The Issue
Defence Spending

The 2019–20 budget provides $38.7 billion for defence, equivalent to 1.9% of GDP.1 Both major parties have committed to increase spending to 2% of GDP by 2020–21. Spending has increased steadily since the 2013–14 budget, when it was at 1.59% of GDP.2 Growing the domestic defence industry has been a major focus of the current Government, and it has the support of the Opposition.

Defence Spending
The Government

The Liberal–National Coalition has committed to increasing defence spending to 2% of GDP and building up Australia’s domestic defence industry. The Royal Australian Navy will get nine new frigates and 12 submarines, all built locally. In January 2018 the Turnbull government committed to making Australia a “top ten” global defence exporter.3

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$50 Billion

A $50 billion defence deal between the Australian Government and Naval Group, a French company, will double the size of the Royal Australian Navy’s submarine fleet. Australia currently operates six Collins‑class submarines.

Defence Spending
The Opposition

Opposition Leader Bill Shorten told the Lowy Institute that the Australian Labor Party’s commitment to increase defence spending to 2% of GDP is “fundamental”.4 Labor supports the government’s efforts to build up the national defence industry but has described the government’s ambition for Australia to become a top-10 defence exporter as “overcooked”.5

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An MQ-9 Reaper drone
Photo: Airman Magazine / Flickr

Australia is making a major push into unpiloted aircraft. Orders have been placed for 12 to 16 armed Reaper drones and six Triton maritime surveillance drones, with a wingspan roughly the same as a Boeing 737. Defence Minister Christopher Pyne has also announced an Australian program for a ‘Loyal Wingman’ drone to accompany crewed fighters into combat.6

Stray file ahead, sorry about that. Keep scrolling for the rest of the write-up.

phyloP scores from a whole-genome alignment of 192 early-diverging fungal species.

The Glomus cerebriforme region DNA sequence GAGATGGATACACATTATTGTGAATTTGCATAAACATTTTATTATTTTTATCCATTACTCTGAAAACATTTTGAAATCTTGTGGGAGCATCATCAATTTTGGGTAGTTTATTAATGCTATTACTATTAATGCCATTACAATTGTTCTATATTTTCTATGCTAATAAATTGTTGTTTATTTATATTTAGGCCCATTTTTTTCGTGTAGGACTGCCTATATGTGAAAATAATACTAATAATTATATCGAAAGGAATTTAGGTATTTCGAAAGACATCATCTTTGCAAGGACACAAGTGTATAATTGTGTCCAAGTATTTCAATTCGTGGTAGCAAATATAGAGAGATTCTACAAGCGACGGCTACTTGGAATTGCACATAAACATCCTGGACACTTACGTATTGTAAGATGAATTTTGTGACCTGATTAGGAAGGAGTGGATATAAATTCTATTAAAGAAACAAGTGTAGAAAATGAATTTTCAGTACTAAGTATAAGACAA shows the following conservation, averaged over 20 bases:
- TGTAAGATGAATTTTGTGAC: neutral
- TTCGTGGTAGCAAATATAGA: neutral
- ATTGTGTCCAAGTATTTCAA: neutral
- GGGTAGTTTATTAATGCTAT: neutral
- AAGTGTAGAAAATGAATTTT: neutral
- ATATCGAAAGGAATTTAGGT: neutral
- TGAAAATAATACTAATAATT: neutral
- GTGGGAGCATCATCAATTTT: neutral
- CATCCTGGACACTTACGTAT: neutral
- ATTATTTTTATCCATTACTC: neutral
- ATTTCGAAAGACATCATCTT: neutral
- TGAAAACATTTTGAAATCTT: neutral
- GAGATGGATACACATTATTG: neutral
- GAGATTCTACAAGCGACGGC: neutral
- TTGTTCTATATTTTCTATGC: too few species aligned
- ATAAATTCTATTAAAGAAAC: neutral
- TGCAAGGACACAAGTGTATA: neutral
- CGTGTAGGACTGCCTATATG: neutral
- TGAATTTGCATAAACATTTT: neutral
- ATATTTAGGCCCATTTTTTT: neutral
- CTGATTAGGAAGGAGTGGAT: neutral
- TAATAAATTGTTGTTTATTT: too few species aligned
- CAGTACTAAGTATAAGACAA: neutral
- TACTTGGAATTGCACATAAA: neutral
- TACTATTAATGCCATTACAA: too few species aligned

Defence Spending
What Our Expert Says
Sam Roggeveen
Director, International Security Program
Australia wastes too much money on non‑essential capabilities

The bipartisan commitment to higher defence spending is welcome, and reflects heightened concern on both sides of politics about the strategic implications of China’s rise. But Australia is about to waste a lot of time and money on building weapons locally, which suggests our politicians have not quite grasped the full scope of the China challenge.

The government boasts of a $90 billion continuous shipbuilding program that will include 12 submarines, nine frigates, 12 offshore patrol vessels, and more.7 In the election campaign, Prime Minister Scott Morrison announced that two mine warfare vessels and a hydrographic vessel would be built in Western Australia for $1 billion.8

It will take decades to realise this grand plan. Our submarines are our military trump cards, and doubling the size of the fleet to 12 boats is a very good idea. But these boats are principally strategic assets, not a jobs program. Both sides of politics insist our submarines should be built in Adelaide, but that means the first submarine won’t be operational until the mid-2030s. The first new frigate won’t be in service until around 2027.

Meanwhile, China’s maritime power is growing faster than America and its allies can match. The International Institute for Strategic Studies estimates that between 2014 and 2018 alone, China built enough warships and auxiliaries to match the tonnage of the entire French Navy.9 Rising Chinese influence in Australia’s neighbourhood is happening now. Our defence focus should be to ensure that Southeast Asia and the Pacific can never be dominated by Chinese military power.

Australia also needs to think about the implications for defence spending if America’s role in Asia changes. It is not inevitable that the United States will want to maintain its strategic leadership in Asia indefinitely, given that the costs of doing so are rising rapidly. We now have bipartisan commitment to boost spending to 2% of GDP, but are politicians and voters prepared to spend 3% or perhaps more? That may be a question we face at the election after next.